The text is centered under an arch supported by a pair of ornamental gilt columns. While arches were commonly used as framing devices in ketubbah decoration since the earliest known ketubbot from the Cairo Genizah, the gold letters inscribed here against the blue spandrels provide an additional meaning. The six square Hebrew letters, an acronym for Psalms 118:20: “This is the gate of the Lord, through which the righteous may enter,” signify that the bridal couple is symbolically passing through
the heavenly gate into a sanctified stage in their life. The standard Jewish word for marriage, kiddushim, literally means sanctification.
A depiction of the Sacrifice of Isaac, an allusion to the bridegroom whose second name is Isaac, is located in a cartouche at the top center. This scene, a symbol of faithfulness and messianic promise that appears on many Italian ketubbot, has been the most popular biblical story in Jewish art over the ages. The figure beneath, who is more difficult to identify, is perhaps the prophet Samuel, an allusion to the groom’s father.

A Journey through Jewish Worlds. Highlights from the Braginsky collection of Hebrew manuscripts and printed books, hrsg. E. M. Cohen, S. L. Mintz, E. G. L. Schrijver, Amsterdam, 2009, p. 194.

e-codices · 01/25/2017, 18:14:04

Dieses Exemplar veranschaulicht den Höhepunkt der Herstellung illustrierter Ketubbot in Ancona, und zwar zu einer Zeit, als in den nördlichen Landesteilen schon der Niedergang einsetzte. Insbesondere in den jüdischen Zentren des Kirchenstaates, wie Rom oder Ancona, hielt sich innerhalb wohlhabender Familien der hohe künstlerische Anspruch bis ins 19. Jahrhundert hinein. Der Bräutigam dieses Hochzeitsvertrags ist der Enkel des bekannten gleichnamigen Arztes Schabettai Isaak Fiani, der von 1752 bis 1770 in Ancona als Rabbiner und Vorsitzender des rabbinischen Gerichts wirkte.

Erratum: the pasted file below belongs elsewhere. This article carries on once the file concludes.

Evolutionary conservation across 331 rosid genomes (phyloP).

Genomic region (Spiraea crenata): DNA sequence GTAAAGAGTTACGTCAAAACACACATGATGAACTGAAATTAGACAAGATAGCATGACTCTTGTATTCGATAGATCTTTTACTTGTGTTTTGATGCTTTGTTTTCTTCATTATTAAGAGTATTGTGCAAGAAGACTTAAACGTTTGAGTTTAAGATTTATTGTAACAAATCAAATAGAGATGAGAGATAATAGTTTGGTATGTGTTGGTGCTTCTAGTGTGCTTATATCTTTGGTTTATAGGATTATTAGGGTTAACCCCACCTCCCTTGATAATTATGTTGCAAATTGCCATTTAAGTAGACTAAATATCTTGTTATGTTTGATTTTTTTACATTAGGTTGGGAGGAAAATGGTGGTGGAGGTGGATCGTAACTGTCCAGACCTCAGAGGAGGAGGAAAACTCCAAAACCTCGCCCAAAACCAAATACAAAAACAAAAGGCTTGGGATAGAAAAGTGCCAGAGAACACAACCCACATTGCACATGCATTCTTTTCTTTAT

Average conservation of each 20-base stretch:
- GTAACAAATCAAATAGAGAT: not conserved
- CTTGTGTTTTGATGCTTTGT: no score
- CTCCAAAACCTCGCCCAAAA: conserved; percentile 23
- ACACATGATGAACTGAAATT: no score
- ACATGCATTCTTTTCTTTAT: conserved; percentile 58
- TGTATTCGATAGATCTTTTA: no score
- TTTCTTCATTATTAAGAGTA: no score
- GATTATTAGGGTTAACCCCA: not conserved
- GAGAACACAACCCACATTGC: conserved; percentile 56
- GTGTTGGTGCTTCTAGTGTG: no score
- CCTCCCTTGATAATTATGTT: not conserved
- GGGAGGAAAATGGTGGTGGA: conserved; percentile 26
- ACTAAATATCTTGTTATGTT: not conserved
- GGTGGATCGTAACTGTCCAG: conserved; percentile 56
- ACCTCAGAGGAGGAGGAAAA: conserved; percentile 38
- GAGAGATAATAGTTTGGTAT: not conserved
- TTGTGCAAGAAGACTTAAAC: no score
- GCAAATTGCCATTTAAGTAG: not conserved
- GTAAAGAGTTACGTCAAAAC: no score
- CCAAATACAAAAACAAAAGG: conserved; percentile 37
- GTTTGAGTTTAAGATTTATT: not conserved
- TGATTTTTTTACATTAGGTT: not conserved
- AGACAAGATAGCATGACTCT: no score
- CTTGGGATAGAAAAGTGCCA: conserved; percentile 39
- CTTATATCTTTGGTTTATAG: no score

Den Rahmen dominieren flache florale Ornamente auf rotem Grund, ähnlich den dekorativen Oberflächen, wie sie sich bei den Steinmustern der Pietra-dura-Technik ergeben. Solche grossen Flächen in rot oder blau sind typisch für die aus Ancona stammenden Ketubbot und Megillot. Die sechs goldenen Buchstaben in den durch das gelbe Inschriftenband entstandenen Zwickeln sind die Anfangsbuchstaben der einzelnen Wörter eines Psalmverses: «Dies ist das Tor des Herrn, durch das die Gerechten eingehen werden» (Psalm 118:20). Sie verweisen auf die Vorstellung, dass das Brautpaar bei der Trauung symbolisch durch ein himmlisches Tor einen geheiligten Raum betritt, der ihr Leben fortan bestimmen soll.
Die auch auf der Ketubba aus Casale Monferrato von 1675 (Katalog Nr. 45) dargestellte Opferung Isaaks taucht als Symbol der Glaubenstreue und der messianischen Verheissung auf illustrierten Ketubbot häufig auf. Zudem spielt die Opferungsszene auf den zweiten Vornamen des Bräutigams an. Die Bedeutung der kleinen weiblichen Figur darunter ist nicht entschlüsselt.

Schöne Seiten. Jüdische Schriftkultur aus der Braginsky Collection, Hrsg. von Emile Schrijver und Falk Wiesemann, Zürich 2011, S. 198.

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A Journey through Jewish Worlds. Highlights from the Braginsky collection of Hebrew manuscripts and printed books, hrsg. E. M. Cohen, S. L. Mintz, E. G. L. Schrijver, Amsterdam, 2009, p. 194.

Schöne Seiten. Jüdische Schriftkultur aus der Braginsky Collection, Hrsg. von Emile Schrijver und Falk Wiesemann, Zürich 2011, S. 198.